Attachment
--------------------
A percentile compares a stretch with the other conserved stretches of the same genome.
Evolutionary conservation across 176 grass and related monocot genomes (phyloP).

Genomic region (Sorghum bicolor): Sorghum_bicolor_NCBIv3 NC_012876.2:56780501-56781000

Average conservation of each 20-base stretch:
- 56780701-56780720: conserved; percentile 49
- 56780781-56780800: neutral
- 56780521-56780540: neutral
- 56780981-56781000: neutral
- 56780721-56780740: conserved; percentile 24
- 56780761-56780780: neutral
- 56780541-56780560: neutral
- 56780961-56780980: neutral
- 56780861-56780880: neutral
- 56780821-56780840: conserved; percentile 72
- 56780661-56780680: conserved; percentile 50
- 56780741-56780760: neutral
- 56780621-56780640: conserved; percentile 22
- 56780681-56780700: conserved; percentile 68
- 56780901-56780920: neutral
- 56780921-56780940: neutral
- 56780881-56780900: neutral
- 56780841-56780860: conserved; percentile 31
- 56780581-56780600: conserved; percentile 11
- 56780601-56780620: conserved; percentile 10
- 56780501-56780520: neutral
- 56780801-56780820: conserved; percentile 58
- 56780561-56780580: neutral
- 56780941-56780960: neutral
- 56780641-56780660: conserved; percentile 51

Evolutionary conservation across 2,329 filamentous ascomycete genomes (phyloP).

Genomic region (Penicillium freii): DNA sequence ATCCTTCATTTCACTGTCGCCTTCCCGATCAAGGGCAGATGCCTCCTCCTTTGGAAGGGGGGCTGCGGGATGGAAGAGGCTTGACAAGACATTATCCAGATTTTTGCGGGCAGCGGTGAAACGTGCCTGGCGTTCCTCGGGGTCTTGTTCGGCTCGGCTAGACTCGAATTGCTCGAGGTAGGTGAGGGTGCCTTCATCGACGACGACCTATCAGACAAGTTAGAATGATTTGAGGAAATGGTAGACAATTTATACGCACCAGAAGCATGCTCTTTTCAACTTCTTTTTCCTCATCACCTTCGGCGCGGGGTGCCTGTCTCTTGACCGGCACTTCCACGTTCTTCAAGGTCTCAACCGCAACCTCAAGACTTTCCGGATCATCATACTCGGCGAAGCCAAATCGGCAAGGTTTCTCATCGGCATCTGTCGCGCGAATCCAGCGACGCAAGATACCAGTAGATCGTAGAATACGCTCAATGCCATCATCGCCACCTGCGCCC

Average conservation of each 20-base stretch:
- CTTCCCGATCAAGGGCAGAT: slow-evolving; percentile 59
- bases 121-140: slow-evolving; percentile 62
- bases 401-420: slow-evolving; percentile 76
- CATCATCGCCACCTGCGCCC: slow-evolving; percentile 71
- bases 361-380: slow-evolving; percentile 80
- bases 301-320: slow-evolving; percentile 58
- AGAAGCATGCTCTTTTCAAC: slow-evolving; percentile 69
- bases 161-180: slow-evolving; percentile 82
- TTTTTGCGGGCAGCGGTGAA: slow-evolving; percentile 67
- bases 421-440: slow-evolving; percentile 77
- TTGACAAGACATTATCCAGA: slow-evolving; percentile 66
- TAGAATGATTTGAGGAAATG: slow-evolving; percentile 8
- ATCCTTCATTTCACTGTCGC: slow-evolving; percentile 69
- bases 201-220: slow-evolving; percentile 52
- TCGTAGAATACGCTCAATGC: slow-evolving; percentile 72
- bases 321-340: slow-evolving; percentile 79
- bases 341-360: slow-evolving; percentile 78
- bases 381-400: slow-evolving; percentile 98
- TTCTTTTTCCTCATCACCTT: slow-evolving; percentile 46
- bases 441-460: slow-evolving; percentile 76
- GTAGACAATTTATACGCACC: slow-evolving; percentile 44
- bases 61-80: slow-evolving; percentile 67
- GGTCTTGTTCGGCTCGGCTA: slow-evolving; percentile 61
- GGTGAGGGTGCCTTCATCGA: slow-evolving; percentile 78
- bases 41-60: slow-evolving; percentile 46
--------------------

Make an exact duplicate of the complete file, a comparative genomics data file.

A percentile compares a stretch with the other conserved stretches of the same genome.
Evolutionary conservation across 176 grass and related monocot genomes (phyloP).

Genomic region (Sorghum bicolor): Sorghum_bicolor_NCBIv3 NC_012876.2:56780501-56781000

Average conservation of each 20-base stretch:
- 56780701-56780720: conserved; percentile 49
- 56780781-56780800: neutral
- 56780521-56780540: neutral
- 56780981-56781000: neutral
- 56780721-56780740: conserved; percentile 24
- 56780761-56780780: neutral
- 56780541-56780560: neutral
- 56780961-56780980: neutral
- 56780861-56780880: neutral
- 56780821-56780840: conserved; percentile 72
- 56780661-56780680: conserved; percentile 50
- 56780741-56780760: neutral
- 56780621-56780640: conserved; percentile 22
- 56780681-56780700: conserved; percentile 68
- 56780901-56780920: neutral
- 56780921-56780940: neutral
- 56780881-56780900: neutral
- 56780841-56780860: conserved; percentile 31
- 56780581-56780600: conserved; percentile 11
- 56780601-56780620: conserved; percentile 10
- 56780501-56780520: neutral
- 56780801-56780820: conserved; percentile 58
- 56780561-56780580: neutral
- 56780941-56780960: neutral
- 56780641-56780660: conserved; percentile 51

Evolutionary conservation across 2,329 filamentous ascomycete genomes (phyloP).

Genomic region (Penicillium freii): DNA sequence ATCCTTCATTTCACTGTCGCCTTCCCGATCAAGGGCAGATGCCTCCTCCTTTGGAAGGGGGGCTGCGGGATGGAAGAGGCTTGACAAGACATTATCCAGATTTTTGCGGGCAGCGGTGAAACGTGCCTGGCGTTCCTCGGGGTCTTGTTCGGCTCGGCTAGACTCGAATTGCTCGAGGTAGGTGAGGGTGCCTTCATCGACGACGACCTATCAGACAAGTTAGAATGATTTGAGGAAATGGTAGACAATTTATACGCACCAGAAGCATGCTCTTTTCAACTTCTTTTTCCTCATCACCTTCGGCGCGGGGTGCCTGTCTCTTGACCGGCACTTCCACGTTCTTCAAGGTCTCAACCGCAACCTCAAGACTTTCCGGATCATCATACTCGGCGAAGCCAAATCGGCAAGGTTTCTCATCGGCATCTGTCGCGCGAATCCAGCGACGCAAGATACCAGTAGATCGTAGAATACGCTCAATGCCATCATCGCCACCTGCGCCC

Average conservation of each 20-base stretch:
- CTTCCCGATCAAGGGCAGAT: slow-evolving; percentile 59
- bases 121-140: slow-evolving; percentile 62
- bases 401-420: slow-evolving; percentile 76
- CATCATCGCCACCTGCGCCC: slow-evolving; percentile 71
- bases 361-380: slow-evolving; percentile 80
- bases 301-320: slow-evolving; percentile 58
- AGAAGCATGCTCTTTTCAAC: slow-evolving; percentile 69
- bases 161-180: slow-evolving; percentile 82
- TTTTTGCGGGCAGCGGTGAA: slow-evolving; percentile 67
- bases 421-440: slow-evolving; percentile 77
- TTGACAAGACATTATCCAGA: slow-evolving; percentile 66
- TAGAATGATTTGAGGAAATG: slow-evolving; percentile 8
- ATCCTTCATTTCACTGTCGC: slow-evolving; percentile 69
- bases 201-220: slow-evolving; percentile 52
- TCGTAGAATACGCTCAATGC: slow-evolving; percentile 72
- bases 321-340: slow-evolving; percentile 79
- bases 341-360: slow-evolving; percentile 78
- bases 381-400: slow-evolving; percentile 98
- TTCTTTTTCCTCATCACCTT: slow-evolving; percentile 46
- bases 441-460: slow-evolving; percentile 76
- GTAGACAATTTATACGCACC: slow-evolving; percentile 44
- bases 61-80: slow-evolving; percentile 67
- GGTCTTGTTCGGCTCGGCTA: slow-evolving; percentile 61
- GGTGAGGGTGCCTTCATCGA: slow-evolving; percentile 78
- bases 41-60: slow-evolving; percentile 46